That is one of the problems. The other problem is we are extending this voting period over two days, we are extending it into a day of rest, we are extending it to a point where difficulties will occur with people in terms of their ability to respond.

The bill has many flaws in it which need to be approached very carefully. Many people have experience in election campaigns. We understand the nature of the election day machine. When we extend it over two days, how will that impact on parties and resources—

Canada Elections Act
Government Orders

1:55 p.m.

NDP

The Deputy Speaker Bill Blaikie

Order, please. I am sorry but I need to proceed to another item at this point.

1:55 p.m.

NDP

The Deputy Speaker Bill Blaikie

I have the honour to inform the House that a communication has been received as follows:

Rideau Hall

Ottawa

May 31, 2007

Mr. Speaker:

I have the honour to inform you that the Right Honourable Michaëlle Jean, Governor General of Canada, signified royal assent by written declaration to the bills listed in the Schedule to this letter on the 31st day of May, 2007, at 9:05 a.m.

Sheila-Marie Cook

The Secretary to the Governor General and Herald Chancellor

The schedule indicates the bills assented to were Bill C-9, An Act to amend the Criminal Code (conditional sentence of imprisonment)—Chapter 12, Bill C-48, An Act to amend the Criminal Code in order to implement the United Nations Convention against Corruption—Chapter 13 and Bill C-252, An Act to amend the Divorce Act (access for spouse who is terminally ill or in critical condition)—Chapter 14.

Greenbelt Award
Statements by Members

2 p.m.

Conservative

Michael Chong Wellington—Halton Hills, ON

Mr. Speaker, on May 22, the Hon. William Grenville Davis, Premier of Ontario from 1971 to 1985, received the Greenbelt Award, in recognition of his environmental vision in protecting the Niagara Escarpment.

The Niagara Escarpment is a unique 725 kilometre land form stretching from Niagara Falls to the Bruce Peninsula. Its wilderness and agricultural areas host a myriad of species, some endangered or rare. In recognition of its ecological significance, it was named a World Biosphere Reserve by the United Nations in 1990.

In 1973 Premier Davis and his Conservative government took the remarkable step of protecting the Niagara Escarpment from urban sprawl and from development. It was Canada's first environmental land use document designed to protect natural heritage features and prime agricultural land.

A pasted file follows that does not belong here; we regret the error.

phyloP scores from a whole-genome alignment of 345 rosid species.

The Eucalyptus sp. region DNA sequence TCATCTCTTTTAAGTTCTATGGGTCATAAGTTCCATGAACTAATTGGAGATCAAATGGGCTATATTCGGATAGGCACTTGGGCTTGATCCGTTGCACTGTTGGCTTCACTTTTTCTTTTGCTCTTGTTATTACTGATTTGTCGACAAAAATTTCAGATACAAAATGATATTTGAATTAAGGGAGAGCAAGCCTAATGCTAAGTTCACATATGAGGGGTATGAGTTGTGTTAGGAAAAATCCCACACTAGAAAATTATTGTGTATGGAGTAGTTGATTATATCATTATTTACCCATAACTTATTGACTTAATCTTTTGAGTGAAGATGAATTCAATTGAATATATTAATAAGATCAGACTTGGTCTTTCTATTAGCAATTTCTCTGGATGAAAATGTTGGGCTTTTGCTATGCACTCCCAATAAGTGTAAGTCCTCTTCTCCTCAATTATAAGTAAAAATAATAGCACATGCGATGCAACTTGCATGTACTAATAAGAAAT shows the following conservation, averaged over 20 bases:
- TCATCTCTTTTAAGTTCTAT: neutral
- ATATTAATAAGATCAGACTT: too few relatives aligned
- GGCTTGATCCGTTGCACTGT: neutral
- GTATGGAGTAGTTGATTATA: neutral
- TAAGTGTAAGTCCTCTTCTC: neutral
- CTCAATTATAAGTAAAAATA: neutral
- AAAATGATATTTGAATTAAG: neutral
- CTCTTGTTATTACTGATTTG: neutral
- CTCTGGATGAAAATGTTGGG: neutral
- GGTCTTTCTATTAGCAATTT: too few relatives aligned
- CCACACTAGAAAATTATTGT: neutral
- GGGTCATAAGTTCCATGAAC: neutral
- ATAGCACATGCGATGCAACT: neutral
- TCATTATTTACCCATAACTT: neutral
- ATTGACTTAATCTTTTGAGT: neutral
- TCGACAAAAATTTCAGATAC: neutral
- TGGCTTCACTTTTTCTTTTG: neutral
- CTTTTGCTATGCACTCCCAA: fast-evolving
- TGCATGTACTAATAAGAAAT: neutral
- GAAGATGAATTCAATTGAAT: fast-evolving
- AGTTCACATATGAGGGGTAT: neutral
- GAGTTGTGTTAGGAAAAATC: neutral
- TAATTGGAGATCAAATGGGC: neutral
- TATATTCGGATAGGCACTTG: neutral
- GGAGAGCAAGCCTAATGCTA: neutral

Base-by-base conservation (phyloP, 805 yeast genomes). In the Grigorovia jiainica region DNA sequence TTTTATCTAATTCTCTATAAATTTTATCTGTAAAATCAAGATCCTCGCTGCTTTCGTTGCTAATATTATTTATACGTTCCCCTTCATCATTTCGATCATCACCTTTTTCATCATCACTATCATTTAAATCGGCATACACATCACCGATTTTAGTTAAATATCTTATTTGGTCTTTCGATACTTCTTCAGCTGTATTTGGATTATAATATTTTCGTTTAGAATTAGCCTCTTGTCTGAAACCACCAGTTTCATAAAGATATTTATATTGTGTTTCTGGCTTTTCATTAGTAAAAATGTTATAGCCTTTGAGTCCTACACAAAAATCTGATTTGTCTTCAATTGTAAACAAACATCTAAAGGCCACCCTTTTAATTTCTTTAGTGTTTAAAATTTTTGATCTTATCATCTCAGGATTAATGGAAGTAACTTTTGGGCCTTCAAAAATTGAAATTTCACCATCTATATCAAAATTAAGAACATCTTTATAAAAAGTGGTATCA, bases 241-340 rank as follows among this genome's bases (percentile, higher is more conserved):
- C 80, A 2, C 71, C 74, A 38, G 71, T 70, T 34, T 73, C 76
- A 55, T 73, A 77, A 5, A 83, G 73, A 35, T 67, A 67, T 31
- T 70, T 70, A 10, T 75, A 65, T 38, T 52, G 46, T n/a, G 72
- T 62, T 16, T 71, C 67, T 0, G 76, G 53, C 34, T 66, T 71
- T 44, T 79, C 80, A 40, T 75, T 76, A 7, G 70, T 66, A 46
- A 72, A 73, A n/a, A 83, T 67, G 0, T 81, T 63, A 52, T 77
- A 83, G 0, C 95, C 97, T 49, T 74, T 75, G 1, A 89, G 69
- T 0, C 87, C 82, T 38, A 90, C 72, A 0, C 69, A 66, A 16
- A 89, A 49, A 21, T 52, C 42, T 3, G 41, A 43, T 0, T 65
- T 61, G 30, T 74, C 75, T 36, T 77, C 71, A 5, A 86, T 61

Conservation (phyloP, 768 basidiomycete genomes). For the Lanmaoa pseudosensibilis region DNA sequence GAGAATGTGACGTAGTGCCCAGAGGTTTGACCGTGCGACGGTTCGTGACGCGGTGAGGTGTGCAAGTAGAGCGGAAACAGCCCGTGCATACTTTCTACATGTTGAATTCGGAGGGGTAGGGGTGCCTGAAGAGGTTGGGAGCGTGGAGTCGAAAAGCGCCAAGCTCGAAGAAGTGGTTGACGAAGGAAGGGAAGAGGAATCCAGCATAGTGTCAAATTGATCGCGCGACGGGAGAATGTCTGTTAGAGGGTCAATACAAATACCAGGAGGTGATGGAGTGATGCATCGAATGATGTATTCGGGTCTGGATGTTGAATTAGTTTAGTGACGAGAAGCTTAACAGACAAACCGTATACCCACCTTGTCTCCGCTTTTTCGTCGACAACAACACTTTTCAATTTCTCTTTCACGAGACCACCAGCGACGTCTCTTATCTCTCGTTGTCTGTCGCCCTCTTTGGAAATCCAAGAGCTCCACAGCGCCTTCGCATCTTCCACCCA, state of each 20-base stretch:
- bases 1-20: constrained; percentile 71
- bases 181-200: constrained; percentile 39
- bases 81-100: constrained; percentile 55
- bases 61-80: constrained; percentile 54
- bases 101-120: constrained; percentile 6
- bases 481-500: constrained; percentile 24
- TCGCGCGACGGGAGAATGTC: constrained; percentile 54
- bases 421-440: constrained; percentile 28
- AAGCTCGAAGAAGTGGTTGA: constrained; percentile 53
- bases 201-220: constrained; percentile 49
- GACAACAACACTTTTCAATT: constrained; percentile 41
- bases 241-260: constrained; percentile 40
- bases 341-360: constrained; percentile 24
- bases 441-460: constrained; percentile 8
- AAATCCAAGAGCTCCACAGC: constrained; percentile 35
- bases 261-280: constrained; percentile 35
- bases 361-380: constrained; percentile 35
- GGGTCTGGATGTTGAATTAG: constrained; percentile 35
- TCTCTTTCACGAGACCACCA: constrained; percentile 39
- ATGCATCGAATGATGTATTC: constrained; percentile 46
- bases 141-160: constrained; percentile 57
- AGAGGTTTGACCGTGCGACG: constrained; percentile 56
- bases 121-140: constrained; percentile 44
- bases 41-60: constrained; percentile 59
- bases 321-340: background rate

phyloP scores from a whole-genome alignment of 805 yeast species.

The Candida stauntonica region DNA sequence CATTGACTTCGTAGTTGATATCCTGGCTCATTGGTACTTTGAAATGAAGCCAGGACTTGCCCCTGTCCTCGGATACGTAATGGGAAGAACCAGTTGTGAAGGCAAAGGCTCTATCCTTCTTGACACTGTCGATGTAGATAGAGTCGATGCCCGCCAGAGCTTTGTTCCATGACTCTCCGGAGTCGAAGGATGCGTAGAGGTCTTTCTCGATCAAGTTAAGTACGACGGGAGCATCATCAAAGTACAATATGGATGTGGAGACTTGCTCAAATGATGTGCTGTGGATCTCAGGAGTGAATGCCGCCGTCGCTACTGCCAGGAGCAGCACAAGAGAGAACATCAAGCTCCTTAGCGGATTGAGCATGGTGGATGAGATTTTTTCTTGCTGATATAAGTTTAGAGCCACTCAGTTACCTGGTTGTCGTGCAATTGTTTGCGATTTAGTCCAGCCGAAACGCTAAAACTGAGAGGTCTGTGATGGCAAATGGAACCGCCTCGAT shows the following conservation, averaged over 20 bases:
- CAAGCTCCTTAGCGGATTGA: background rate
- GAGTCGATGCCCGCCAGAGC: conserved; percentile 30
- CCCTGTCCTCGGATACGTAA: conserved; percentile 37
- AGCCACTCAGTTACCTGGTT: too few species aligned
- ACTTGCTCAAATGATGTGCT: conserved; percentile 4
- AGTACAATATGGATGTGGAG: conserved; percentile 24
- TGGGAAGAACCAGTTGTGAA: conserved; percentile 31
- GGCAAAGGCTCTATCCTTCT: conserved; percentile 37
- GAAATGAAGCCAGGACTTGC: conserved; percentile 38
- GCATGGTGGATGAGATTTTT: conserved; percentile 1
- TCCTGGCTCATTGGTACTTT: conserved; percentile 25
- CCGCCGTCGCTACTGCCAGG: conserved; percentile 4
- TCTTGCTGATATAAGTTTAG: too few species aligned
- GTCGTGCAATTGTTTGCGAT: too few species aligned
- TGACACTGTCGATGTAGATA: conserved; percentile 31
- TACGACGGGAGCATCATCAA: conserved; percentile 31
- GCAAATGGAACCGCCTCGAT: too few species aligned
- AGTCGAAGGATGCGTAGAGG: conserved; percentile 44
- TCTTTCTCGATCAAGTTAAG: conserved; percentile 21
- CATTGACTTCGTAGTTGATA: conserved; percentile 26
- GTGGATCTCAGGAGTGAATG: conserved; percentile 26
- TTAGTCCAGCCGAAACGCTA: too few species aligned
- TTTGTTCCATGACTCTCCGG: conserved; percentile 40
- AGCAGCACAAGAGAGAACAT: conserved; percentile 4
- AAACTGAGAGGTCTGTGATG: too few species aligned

Urban sprawl is a serious environmental challenge and it was Premier Davis's first bold move to protect the escarpment that allowed the Oak Ridges Moraine to be designated in 1996 and the Greenbelt to be created in 2005. This truly is a legacy for future generations.

ALS Awareness Month
Statements by Members

2 p.m.

Liberal

Bryon Wilfert Richmond Hill, ON

Mr. Speaker, I rise today to acknowledge June as ALS Awareness Month in Canada.

The ALS Society of Canada, founded in 1977, is the only national voluntary health organization dedicated solely to the fight against ALS, amyotrophic lateral sclerosis, also known as Lou Gehrig's disease. The ALS Society is a leading not for profit health organization working nationwide to fund ALS research.

I would like to recognize a constituent of mine, Benjamin Lindberg, who passed away on April 29 of this year. He was diagnosed with ALS in 1991, and courageously battled the disease for more than 15 years. Our hearts go out to his family and friends. Imagine not being able to walk, write, smile, talk and sometimes breathe on one's own, yet the mind usually remains intact and senses are unaffected. This is what it is like for the 3,000 Canadians who have ALS.

According to the World Health Organization, neurodegenerative diseases are predicted to surpass cancer as the second leading cause of death in Canada by 2040. I hope a cure will become a reality soon.

Quebec Collective Kitchens Association
Statements by Members

2 p.m.

Bloc

Diane Bourgeois Terrebonne—Blainville, QC

Mr. Speaker, the Quebec Collective Kitchens Association is celebrating the 25th anniversary of its foundation. These kitchens pool together time, money and skills to prepare healthy, inexpensive and appetizing meals that are served to school age children among others.

Since 1995, the number of collective kitchen groups has gone from 500 to over 1,400, a 280% increase. Last year, these groups fed approximately 37,000 people. In Quebec, close to 7,000 participants get together to cook healthy meals. This means that, every month, thousands of people eat some 850,000 healthy, balanced and inexpensive meals.

The Bloc Québécois and myself congratulate the Quebec Collective Kitchens Association, and we urge it to continue its work in the community.

Mackenzie Valley Gas Project
Statements by Members

2 p.m.

NDP

Dennis Bevington Western Arctic, NT

Mr. Speaker, yesterday Rex Tillerson, Exxon's chief executive officer, said in Dallas that unless there were significant royalty and tax breaks, they were going to shelve the Mackenzie Valley gas project.

Instead of handing out corporate welfare to a company that just posted its largest profit ever this year, I have a suggestion for the minister. Government should become a partner in the project as it is a partner in the Norman Wells oil field. Every year the Norman Wells oil field has returned very significant revenues to Canadians. This is the type of government involvement we need in the oil industry. We do not need more giveaways.

With the federal government as a partner, average Canadians can actually see a return on their investment rather than the loss they would see by handing over more tax and royalty breaks to an industry that already gets over a billion dollars in concessions.

Properly developed, the Mackenzie project could be in the national interest, but Canada cannot allow itself to be bullied into giving more corporate handouts. Rather, if Exxon wants taxpayer money, we should see a return on the investment.